Opposition Grows, CENSE (Coalition of Eastside Neighborhoods for Sensible Energy) Formed

Citizens from all 5 cities opposed to PSE’s proposed “Energize Eastside” project have banded together to form CENSE (Coalition of Eastside Neighborhoods for Sensible Energy). Their newly launched web site, CENSE.org, describes this diverse group as follows:

“We are not an anonymous group with a hidden agenda. Our members are your friends and neighbors, all volunteers, with no source of funding (we may ask for donations to fund legal efforts soon). Most of us don’t have any prior knowledge about electricity transmission or the grid. Fortunately, we have a technical task force that includes a system planner who worked for PSE for 25 years, and Seattle City Light and Tacoma Power for 5 years each.”

CENSE has organized into various task forces to get their message out and to make sure the 5 cities and other governmental entities charged with permitting PSE’s proposed project have complete and trustworthy facts and enough time to evaluate them. Among the questions they pose at their new website:

1. Is this project, which will cost Eastside residents a quarter of a billion dollars, really necessary?
2. Are 13-story poles running over our homes and through our neighborhoods the only viable solution?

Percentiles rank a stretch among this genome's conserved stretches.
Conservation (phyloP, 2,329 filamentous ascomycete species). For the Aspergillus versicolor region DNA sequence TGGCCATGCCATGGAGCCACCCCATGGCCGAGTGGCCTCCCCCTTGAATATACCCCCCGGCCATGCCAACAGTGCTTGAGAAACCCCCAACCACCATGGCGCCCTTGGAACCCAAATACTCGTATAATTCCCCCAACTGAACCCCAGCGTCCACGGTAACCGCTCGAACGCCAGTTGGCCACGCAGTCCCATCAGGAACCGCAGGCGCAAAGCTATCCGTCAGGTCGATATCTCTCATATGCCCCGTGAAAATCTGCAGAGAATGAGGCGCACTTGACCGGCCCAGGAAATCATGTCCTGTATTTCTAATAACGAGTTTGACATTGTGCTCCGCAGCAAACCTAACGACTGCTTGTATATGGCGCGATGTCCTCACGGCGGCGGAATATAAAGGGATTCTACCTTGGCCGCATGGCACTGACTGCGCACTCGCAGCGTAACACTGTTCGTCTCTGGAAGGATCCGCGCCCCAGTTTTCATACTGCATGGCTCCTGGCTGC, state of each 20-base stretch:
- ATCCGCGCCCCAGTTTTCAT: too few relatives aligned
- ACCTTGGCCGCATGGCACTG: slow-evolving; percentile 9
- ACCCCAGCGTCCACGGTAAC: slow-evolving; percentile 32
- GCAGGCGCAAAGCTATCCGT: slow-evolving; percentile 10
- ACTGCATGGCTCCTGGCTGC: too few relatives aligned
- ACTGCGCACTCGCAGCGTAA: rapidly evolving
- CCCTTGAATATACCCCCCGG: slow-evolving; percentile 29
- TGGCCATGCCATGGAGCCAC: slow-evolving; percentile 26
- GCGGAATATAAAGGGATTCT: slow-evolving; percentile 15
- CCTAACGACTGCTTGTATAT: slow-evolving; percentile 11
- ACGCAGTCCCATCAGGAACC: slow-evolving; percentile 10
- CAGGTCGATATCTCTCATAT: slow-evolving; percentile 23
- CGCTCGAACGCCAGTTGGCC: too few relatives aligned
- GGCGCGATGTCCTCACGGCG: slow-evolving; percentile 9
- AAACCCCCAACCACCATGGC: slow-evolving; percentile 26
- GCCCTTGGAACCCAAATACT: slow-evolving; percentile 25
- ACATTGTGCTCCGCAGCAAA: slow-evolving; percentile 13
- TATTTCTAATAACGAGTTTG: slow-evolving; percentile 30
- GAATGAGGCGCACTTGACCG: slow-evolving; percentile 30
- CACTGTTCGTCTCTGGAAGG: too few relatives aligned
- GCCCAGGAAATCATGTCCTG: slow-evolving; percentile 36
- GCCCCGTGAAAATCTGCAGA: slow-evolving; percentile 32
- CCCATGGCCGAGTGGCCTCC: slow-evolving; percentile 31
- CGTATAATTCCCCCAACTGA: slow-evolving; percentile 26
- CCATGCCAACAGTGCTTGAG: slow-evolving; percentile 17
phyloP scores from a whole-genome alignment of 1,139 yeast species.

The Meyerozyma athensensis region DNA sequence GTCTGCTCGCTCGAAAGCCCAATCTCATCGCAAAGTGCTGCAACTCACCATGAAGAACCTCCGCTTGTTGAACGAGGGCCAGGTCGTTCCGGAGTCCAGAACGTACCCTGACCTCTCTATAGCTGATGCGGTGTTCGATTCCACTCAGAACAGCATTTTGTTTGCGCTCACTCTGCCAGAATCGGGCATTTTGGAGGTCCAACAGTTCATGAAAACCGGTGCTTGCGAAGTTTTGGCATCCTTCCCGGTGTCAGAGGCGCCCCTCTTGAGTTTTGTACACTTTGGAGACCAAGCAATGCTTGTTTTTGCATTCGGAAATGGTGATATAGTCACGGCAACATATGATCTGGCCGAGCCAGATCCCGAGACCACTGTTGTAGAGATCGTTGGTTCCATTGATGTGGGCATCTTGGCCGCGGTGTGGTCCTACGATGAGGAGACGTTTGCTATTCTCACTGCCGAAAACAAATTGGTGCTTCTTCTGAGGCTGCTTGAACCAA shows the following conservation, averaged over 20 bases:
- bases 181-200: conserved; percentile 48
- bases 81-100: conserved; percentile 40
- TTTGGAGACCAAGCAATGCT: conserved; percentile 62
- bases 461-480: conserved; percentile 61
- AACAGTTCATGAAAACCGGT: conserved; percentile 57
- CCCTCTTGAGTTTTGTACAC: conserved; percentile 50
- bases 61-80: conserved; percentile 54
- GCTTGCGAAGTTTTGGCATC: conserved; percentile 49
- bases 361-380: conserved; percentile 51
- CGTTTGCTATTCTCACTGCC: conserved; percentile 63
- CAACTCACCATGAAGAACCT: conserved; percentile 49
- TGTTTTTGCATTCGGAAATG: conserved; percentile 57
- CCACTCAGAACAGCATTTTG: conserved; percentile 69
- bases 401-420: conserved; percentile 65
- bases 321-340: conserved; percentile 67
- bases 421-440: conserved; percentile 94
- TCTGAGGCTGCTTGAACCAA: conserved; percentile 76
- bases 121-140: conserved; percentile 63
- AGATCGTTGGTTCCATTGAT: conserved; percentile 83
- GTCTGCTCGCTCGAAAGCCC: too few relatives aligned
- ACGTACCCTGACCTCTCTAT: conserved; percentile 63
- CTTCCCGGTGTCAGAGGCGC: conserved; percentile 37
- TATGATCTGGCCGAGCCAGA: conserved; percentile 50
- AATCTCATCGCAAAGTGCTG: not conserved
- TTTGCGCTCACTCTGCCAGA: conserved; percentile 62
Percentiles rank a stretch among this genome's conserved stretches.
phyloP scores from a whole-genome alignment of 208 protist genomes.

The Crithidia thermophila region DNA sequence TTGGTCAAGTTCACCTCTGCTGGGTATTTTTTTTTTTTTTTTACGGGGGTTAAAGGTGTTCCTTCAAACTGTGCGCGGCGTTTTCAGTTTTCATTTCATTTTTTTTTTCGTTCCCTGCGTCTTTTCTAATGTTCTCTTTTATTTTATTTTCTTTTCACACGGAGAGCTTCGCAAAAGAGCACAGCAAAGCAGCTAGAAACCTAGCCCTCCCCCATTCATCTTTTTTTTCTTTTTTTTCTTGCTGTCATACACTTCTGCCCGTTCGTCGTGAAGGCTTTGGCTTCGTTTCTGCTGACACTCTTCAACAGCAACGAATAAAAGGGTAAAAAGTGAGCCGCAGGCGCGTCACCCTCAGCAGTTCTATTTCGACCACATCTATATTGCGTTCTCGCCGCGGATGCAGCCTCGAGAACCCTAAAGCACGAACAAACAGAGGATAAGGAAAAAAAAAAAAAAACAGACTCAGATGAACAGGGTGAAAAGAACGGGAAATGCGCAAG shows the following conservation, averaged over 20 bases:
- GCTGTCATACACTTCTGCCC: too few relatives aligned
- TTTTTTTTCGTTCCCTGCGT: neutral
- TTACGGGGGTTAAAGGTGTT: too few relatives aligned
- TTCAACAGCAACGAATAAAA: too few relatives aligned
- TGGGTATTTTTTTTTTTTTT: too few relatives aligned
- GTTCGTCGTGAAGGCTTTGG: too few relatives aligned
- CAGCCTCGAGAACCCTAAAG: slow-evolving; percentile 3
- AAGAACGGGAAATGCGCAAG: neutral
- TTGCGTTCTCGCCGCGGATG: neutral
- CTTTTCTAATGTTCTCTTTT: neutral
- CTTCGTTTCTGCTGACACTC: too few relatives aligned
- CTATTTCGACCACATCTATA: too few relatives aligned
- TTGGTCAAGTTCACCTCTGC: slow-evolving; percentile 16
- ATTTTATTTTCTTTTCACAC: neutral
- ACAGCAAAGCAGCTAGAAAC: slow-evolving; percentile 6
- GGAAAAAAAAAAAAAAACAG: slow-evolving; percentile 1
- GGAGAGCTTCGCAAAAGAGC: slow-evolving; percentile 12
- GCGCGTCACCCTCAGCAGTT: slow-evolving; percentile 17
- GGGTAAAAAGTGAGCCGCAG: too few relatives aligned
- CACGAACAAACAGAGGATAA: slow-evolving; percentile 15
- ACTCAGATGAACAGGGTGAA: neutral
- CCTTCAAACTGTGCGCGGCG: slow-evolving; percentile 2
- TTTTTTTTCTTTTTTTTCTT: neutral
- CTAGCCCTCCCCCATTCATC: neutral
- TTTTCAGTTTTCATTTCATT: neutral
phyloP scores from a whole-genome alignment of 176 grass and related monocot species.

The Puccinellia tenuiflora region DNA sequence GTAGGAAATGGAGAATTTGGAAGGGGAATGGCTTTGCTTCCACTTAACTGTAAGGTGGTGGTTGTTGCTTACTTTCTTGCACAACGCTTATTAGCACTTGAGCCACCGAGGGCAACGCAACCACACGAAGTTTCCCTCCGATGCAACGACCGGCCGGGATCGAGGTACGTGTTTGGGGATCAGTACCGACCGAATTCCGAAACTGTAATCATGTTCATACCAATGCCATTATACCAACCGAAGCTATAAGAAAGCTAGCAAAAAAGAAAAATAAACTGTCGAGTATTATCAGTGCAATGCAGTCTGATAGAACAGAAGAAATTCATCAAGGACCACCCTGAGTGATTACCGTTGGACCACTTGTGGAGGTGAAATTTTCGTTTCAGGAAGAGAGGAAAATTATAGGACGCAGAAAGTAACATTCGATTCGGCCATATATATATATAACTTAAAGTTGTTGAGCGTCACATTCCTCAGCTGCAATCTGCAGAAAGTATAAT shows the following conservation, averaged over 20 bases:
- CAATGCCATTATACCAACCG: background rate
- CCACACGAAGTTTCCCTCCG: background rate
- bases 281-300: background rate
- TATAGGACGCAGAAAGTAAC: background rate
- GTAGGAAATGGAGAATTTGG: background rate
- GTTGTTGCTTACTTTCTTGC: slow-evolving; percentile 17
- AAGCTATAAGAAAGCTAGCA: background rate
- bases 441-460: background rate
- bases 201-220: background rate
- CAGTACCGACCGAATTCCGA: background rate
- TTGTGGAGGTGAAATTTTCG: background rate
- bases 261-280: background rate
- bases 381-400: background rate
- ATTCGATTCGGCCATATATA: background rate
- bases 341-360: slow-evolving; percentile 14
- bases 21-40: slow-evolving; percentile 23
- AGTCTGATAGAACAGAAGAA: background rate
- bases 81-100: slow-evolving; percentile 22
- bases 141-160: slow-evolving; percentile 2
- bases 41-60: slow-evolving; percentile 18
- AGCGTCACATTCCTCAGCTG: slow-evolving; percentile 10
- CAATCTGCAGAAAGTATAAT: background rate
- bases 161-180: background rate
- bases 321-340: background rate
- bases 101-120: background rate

3. Can citizens play a role in making these decisions? Or is our future at the mercy of a privately owned monopoly?

Their website “will attempt to answer these questions using common sense, industry expertise, and information extracted from thousands of pages of PSE’s own documents.”

Welcome and good luck!

Be sure to also check out www.lakecorridor.org, created by citizens living along Lake Washington in what PSE has designated as the L segment. These people sued PSE, King County and the Port of Seattle, alleging that several of the easements PSE might use for “Energize Eastside” are invalid for that purpose. Those easements are limited to surface use only (railroads used these for trains), but they do not extend to the air above or the land below (spaces needed for overhead lines and the big concrete foundations to hold them). In addition, these easements are included in the federal “Trails for Rails” program, and by law these trails need to be readily convertible back to rail use if the decision is made to do that. Not too easy to do with giant poles, lines and concrete foundations in the way.

Looks like PSE paid $13.3 million for easements that won’t do them any good. How competent is this outfit? Just one more indication that PSE’s two currently promoted routes are awful options, especially when compared to a number of alternative routes PSE eliminated without public input that make much more sense. They need to go back to the drawing board.

Stay tuned for more on that.

 

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